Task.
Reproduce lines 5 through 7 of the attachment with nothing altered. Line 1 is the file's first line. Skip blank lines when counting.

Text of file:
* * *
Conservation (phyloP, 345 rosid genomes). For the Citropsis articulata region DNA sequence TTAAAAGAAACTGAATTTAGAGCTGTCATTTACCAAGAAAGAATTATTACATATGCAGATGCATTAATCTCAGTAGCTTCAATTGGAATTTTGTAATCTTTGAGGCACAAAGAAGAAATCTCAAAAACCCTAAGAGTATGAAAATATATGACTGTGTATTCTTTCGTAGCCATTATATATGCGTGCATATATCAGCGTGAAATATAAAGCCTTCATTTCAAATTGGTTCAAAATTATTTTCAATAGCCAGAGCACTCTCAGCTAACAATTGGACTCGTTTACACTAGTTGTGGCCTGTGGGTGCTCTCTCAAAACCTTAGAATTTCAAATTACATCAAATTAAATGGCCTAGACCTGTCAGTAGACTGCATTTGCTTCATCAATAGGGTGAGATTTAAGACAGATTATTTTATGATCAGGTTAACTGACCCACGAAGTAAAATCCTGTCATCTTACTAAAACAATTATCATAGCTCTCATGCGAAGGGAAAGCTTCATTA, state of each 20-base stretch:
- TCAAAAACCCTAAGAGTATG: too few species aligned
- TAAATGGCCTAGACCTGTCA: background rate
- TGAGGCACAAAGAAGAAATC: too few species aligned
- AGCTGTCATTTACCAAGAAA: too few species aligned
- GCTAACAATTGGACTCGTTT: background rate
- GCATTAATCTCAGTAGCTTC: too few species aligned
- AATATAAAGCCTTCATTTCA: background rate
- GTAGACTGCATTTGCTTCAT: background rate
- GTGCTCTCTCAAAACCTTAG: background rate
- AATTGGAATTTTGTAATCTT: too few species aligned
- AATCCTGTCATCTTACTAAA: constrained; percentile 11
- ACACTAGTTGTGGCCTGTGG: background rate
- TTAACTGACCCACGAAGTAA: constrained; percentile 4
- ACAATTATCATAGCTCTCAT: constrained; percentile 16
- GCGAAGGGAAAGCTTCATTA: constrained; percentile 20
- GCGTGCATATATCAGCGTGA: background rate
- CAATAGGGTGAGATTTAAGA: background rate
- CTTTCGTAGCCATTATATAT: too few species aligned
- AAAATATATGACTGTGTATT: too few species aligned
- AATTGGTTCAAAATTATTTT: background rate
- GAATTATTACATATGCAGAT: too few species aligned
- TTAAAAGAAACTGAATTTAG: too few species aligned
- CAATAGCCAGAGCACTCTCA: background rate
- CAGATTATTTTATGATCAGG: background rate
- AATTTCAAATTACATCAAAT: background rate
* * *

- AGCTGTCATTTACCAAGAAA: too few species aligned
- GCTAACAATTGGACTCGTTT: background rate
- GCATTAATCTCAGTAGCTTC: too few species aligned